• Explained in Flight of the Conchords: the landlord realises they've been paying rent in New Zealand dollars, not American dollars, and evicts them. The flat is dingy and also quite small: bathroom, living room and twin bedroom.
  • A non Sitcom example: Burn Notice generally avoids the trope, as it's a plot point how Michael's apartment is horrible despite the fact he could get a better one. It's not bad size-wise, but it's not actually rated as being a legitimate apartment as it has bare floors, a small kitchen area, a steel frame "second floor" and no room partitions (it seemed to have been mildly renovated from a storage site). It's also over a nightclub. Michael also apparently does "favors" for his landlord, further driving the price down. While Fiona might follow this trope with a waterside bungalow in Miami and no job (strictly speaking), her gun running and occasional bounty hunting jobs can help suspend disbelief.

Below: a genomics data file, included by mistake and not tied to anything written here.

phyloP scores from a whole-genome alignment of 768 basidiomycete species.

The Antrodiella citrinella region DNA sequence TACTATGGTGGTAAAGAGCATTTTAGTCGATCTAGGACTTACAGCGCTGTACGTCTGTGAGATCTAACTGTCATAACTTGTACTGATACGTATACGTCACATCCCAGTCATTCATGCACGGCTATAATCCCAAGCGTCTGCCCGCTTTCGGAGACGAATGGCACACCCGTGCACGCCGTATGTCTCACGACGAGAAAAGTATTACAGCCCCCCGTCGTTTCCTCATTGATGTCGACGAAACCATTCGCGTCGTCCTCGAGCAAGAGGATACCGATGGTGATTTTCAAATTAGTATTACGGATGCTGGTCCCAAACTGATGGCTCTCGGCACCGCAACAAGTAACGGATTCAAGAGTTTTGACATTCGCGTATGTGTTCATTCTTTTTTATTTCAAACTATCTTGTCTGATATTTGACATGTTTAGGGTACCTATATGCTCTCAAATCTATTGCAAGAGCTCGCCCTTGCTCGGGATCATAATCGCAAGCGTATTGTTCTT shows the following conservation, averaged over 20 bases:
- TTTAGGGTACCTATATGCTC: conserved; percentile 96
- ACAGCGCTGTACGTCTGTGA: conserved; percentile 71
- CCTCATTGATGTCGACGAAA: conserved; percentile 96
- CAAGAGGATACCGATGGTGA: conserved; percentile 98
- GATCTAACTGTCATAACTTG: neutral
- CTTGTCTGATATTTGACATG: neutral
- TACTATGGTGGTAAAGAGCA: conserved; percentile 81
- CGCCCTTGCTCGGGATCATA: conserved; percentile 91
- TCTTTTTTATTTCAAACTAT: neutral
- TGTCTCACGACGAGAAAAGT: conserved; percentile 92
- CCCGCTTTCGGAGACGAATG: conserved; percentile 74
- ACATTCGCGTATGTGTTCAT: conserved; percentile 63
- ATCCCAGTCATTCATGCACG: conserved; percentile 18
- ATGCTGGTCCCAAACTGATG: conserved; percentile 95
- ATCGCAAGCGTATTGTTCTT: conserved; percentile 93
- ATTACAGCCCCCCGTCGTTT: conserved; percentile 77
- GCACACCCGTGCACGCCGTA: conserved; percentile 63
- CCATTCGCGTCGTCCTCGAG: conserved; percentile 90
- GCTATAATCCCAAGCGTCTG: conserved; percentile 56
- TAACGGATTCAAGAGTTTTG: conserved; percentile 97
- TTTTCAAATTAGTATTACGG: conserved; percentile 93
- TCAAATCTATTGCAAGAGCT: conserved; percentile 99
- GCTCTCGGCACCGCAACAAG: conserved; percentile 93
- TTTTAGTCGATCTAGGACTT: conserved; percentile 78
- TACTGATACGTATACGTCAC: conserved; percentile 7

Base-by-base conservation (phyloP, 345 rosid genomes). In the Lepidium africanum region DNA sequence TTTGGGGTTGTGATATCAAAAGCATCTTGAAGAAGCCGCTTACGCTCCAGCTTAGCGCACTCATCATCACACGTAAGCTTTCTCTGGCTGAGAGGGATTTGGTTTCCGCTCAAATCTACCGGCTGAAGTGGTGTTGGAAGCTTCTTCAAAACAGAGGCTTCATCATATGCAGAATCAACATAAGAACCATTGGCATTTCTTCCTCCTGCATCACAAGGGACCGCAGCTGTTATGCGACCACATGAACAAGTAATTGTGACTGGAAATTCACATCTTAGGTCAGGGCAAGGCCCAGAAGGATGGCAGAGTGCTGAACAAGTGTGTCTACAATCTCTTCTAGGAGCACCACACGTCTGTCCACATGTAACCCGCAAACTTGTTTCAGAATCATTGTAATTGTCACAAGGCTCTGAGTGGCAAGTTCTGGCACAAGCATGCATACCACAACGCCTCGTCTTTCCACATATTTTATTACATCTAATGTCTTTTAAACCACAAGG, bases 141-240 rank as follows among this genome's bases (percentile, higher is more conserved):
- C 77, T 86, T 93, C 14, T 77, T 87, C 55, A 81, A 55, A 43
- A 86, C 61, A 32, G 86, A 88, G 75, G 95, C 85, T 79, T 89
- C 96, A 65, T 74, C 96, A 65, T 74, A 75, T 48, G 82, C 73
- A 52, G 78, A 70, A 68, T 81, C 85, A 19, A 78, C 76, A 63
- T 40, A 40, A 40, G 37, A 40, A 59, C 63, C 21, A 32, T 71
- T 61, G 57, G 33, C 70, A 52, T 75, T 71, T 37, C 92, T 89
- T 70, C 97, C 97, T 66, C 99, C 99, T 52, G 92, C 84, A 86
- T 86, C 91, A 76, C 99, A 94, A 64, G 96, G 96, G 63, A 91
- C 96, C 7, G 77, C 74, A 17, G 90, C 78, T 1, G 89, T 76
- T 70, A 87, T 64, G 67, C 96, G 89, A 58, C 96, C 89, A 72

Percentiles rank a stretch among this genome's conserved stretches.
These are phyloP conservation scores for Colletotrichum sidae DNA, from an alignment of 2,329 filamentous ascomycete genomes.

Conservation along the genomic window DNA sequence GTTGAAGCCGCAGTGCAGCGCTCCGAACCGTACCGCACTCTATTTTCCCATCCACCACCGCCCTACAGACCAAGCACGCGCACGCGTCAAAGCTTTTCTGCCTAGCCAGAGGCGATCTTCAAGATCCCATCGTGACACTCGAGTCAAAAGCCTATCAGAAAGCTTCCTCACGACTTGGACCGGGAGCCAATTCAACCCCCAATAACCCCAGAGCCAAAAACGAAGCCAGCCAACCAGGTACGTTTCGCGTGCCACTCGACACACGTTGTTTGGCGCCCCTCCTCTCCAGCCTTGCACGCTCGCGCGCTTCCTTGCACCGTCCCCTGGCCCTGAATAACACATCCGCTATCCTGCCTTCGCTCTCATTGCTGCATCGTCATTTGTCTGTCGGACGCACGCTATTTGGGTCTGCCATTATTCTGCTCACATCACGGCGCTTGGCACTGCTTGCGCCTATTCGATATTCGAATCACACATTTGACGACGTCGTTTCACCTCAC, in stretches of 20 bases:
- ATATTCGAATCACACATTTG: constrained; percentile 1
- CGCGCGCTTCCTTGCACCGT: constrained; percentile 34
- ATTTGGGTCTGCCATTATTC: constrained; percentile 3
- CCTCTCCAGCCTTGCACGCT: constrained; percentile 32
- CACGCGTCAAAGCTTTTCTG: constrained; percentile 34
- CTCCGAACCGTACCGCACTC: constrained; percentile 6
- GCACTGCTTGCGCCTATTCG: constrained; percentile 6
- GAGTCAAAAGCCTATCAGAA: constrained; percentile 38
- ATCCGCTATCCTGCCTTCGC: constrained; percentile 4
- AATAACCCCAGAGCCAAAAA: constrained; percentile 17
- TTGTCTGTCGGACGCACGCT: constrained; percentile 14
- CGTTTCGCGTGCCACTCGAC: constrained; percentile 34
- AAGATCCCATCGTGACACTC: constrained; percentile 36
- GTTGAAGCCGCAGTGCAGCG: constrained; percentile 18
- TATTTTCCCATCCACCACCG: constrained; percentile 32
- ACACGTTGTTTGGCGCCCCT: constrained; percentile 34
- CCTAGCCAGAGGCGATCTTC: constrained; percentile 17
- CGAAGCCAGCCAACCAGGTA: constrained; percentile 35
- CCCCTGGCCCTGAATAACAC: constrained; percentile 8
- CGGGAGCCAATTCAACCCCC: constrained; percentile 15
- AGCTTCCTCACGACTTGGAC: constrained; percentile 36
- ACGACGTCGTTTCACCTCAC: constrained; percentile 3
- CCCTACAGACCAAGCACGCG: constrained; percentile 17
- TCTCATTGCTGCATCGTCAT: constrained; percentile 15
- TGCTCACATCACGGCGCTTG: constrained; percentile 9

• Averting this trope sets the Backstory for Weeds. When Nancy's husband dies, forcing her back into the workforce, she realizes she can't possibly earn enough to keep her McMansion and the lifestyle it symbolizes. This provides Nancy's primary motivation to get into the marijuana trade.
    • In season 7 they move to New York and get a loft apartment even though everyone is unemployed. They are charged very little rent since the landlord cannot afford to finish remodeling the building and with the recession he can't sell the property. They can live there on the cheap as long they agree that the landlord takes no responsibility for any defects or broken utilities. A few episodes later they make enough money through illegal activities that it stops being an issue.